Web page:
Gottfried Helms wrote:
[old thread snipped -- djr]
:That leaves me again confused:
:
: is S a square-root of M if
:
: S*S = M
:
: or if
:
: S*S'=M (S' = transposed of S).
:
:The latter is mostly used in statistics, but without the
:labeling as a square-root.
:
And justly so: it is *not* a square root.
:In another thread I saw a derivation of exp(S) as
:
: exp(S) = I + S / 1! + S*S / 2! + S*S*S/3! +...,
:
:which suggests, that S^2 = S*S and hence the square-
:root of M had to be determined using M= S*S .
:
:Could someone refer the definition please?
:
:Gottfried Helms.
Referred or not: There are several levels of restrictions on what is to be
called a square root of a matrix.
No restrictions except the obvious: S is a square root of M if S*S=M.
Remark: You can get a whole family of unrestricted square roots even of
the 2-by-2 identity I: I itself, -I, and every I-2*u*v' where v'*u=1.
Example: A =
[-29 20 ]
[-42 29 ]
Another remark: Some matrices don't have square roots at all (try to prove
it for the following):
N =
[ 0 1 ]
[ 0 0 ]
Restriction by commutativity: S*S=M, and S should commute with every X
which commutes with M, that is, M*X=X*M implies S*X=X*S.
Remark: Even then you can have several square roots, if M has more than
one non-zero eigenvalue.
Restriction by confining it to subspace: for an n-by-n matrix M, we
require besides S*S=M that S belong to the linear span of I, M, ...,
M^(n-1) .
Remark: It is the same as the previous restriction (quite an involved
proof).
Principal value: S*S=M, plus commutativity, plus the eigenvalues being in
the open right halfplane, augmented with the ray from 0 to i*infinity.
Still a smaller class, and for positive definite symmetric real matrices
this leads to uniqueness (the conditions can be vastly relaxed).
Cheers, ZVK(Slavek).
==============================================================================
From: "Brett George"
Subject: Re: Square root of a Matrix ..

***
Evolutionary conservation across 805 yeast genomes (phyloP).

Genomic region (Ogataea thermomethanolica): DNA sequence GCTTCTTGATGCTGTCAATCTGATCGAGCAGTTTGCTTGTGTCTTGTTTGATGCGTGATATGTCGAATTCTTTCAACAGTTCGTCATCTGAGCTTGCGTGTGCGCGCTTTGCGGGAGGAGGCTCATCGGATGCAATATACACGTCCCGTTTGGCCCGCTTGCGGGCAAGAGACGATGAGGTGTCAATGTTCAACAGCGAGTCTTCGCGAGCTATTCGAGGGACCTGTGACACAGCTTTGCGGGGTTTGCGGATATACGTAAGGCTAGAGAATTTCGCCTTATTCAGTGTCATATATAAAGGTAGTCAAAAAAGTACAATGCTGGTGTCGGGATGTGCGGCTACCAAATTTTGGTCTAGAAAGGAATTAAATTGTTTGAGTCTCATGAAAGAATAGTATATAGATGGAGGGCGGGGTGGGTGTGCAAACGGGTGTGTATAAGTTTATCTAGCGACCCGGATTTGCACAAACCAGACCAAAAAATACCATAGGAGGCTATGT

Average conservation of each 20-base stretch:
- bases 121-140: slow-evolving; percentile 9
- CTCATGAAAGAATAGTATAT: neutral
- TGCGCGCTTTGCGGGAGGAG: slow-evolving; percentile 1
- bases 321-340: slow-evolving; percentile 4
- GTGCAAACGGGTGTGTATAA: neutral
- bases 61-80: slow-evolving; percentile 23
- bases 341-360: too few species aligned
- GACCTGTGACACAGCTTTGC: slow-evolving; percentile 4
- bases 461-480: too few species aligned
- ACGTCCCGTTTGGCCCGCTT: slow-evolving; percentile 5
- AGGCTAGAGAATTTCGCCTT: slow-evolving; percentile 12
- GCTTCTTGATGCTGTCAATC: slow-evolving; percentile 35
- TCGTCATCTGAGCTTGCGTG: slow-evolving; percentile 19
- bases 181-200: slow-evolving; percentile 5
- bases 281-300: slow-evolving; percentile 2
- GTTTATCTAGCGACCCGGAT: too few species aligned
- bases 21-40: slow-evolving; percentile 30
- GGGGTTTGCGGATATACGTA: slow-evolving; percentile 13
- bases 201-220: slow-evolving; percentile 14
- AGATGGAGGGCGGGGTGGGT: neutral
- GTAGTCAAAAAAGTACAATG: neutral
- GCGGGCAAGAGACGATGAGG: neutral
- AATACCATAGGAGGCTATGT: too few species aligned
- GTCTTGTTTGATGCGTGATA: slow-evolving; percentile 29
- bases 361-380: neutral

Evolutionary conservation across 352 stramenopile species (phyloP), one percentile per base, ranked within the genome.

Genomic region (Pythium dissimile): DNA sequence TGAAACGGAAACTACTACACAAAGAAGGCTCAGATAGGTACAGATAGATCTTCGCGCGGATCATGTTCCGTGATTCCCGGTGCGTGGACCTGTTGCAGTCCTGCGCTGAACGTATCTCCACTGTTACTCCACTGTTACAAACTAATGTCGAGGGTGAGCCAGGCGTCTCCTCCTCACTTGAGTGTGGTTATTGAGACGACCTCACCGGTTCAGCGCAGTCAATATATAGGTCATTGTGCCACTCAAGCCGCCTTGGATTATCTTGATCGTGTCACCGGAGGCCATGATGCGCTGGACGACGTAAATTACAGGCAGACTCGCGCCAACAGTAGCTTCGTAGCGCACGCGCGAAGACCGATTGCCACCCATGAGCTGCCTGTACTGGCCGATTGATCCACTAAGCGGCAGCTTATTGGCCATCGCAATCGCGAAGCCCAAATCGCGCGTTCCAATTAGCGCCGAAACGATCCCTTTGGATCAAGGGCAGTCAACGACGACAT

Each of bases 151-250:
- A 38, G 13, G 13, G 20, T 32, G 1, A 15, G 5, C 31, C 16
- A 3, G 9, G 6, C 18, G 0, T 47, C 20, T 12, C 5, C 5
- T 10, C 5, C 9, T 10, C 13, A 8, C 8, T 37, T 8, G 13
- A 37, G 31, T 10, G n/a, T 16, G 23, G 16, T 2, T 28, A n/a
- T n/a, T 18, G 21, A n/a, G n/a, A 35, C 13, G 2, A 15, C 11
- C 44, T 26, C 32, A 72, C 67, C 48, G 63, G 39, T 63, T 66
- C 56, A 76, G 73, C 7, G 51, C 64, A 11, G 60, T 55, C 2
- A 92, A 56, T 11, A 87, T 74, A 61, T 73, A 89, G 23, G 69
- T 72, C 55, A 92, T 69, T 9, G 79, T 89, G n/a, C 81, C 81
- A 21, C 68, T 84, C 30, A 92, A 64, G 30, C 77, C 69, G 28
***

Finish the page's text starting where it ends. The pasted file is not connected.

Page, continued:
Date: Wed, 8 Dec 1999 09:45:26 +1100
Newsgroups: comp.dsp,sci.math.num-analysis
It is actually refered to as Cholesky decomposition,
check out chapter 2.9 in Numerical recipies:
http://www.ulib.org/webRoot/Books/Numerical_Recipes/bookcpdf.html
Brett.
wrote in message
news:828sj6$crl$1@nnrp1.deja.com...
[above article quoted -- djr]
> Hi Slavek,
>
> I've got your reasons, but then why there are transposition and
> Hermitian conjugation in the definitions of orthogonal and unitary
> matrices?
>
> Your example of identity implies (implicitly!:) that I is an Hermitian;
> look at the Householder square root: it is HH=I just because H^T=H
> or H^*=H by its definition.
>
> --
> Andy
>
>
> Sent via Deja.com http://www.deja.com/
> Before you buy.
==============================================================================
From: trhoffend@mmm.com (Tom Hoffend)
Subject: Re: Square root of a Matrix ..
Date: 29 Nov 1999 21:06:12 GMT
Newsgroups: comp.dsp,sci.math.num-analysis
In sci.math.num-analysis Sheung Hun (Bobby) Cheng wrote:
: For definition and methods, look at the following paper and the reference
: therein:
: Stable Iterations for the Matrix Square Root,
: Nicholas J. Higham,
: Numerical Algorithms, 15(2): 227-242, 1997.
: Approximating the Logarithm of a Matrix to Specified Accuracy.
: Sheung Hun Cheng, Nicholas J. Higham, Charles S. Kenney and Alan J.Laub,
: NA Report 353, November 1999.
: ftp://ftp.ma.man.ac.uk/pub/narep/narep353.ps.gz
For a little older treatment, see also pp. 261-267 in "Functional Analysis" by
F. Riesz ans B. Sz.-Nagy (I have the second edition which is available on
Dover) for square root of a positive symmetric transformation A on a Hilbert
space H (their definition of positive is positive semidefinite,
(i.e. .ge. 0 for all f in H or all characteristic values of A .ge. 0).
They give the construction of the square root in terms of the limit of a
sequence of polynomials in A and also prove uniqueness.
For a symmetric positive semi-definite matrix, Golub and Van Loan
(the "biblical" text "Matrix Computations"), give a short discussion
of the matrix square root in terms of the SVD of the Cholesky factorization.
TRH
--
Thomas R. Hoffend Jr., Ph.D. EMAIL: trhoffend@mmm.com
3M Company
3M Center Bldg. 236-2A-06 My opinions are my own and not
St. Paul, MN 55144-1000 those of 3M Company.
Opinions expressed herein are my own and may not represent those of my employer.
==============================================================================
Date: Mon, 12 Nov 2001 14:04:09 +0100
From: Gottfried Helms
To: feedback06@math-atlas.org
Subject: sqrt of matrix
Hi -
in
http://www.math.niu.edu/~rusin/known-math/99/sqrt_mat
I am cited on the topic of sqrt-of-a-matrix. Don't know, whether
you are maintaining theses pages.
There are obvious different definitions in the articles,
without one definitely being the authority.
There are 3 answers:
the sqrt of a matrix m is s ,
[1] if s*s = m
[2] if s*s' = m .
The latter is explicitely denied from one article, but is
implied, if someone says
[3] if s is cholesky-decomposition of m
[3] is identical with [2].
I myself accepted later version[1] and in my matrix-calculator
I implemented a routine to find it via the newton(?) iteration:
-1
m*s0 + s0
------------ = s1
2
I think, you should update the articles...
Regards -
Gottfried Helms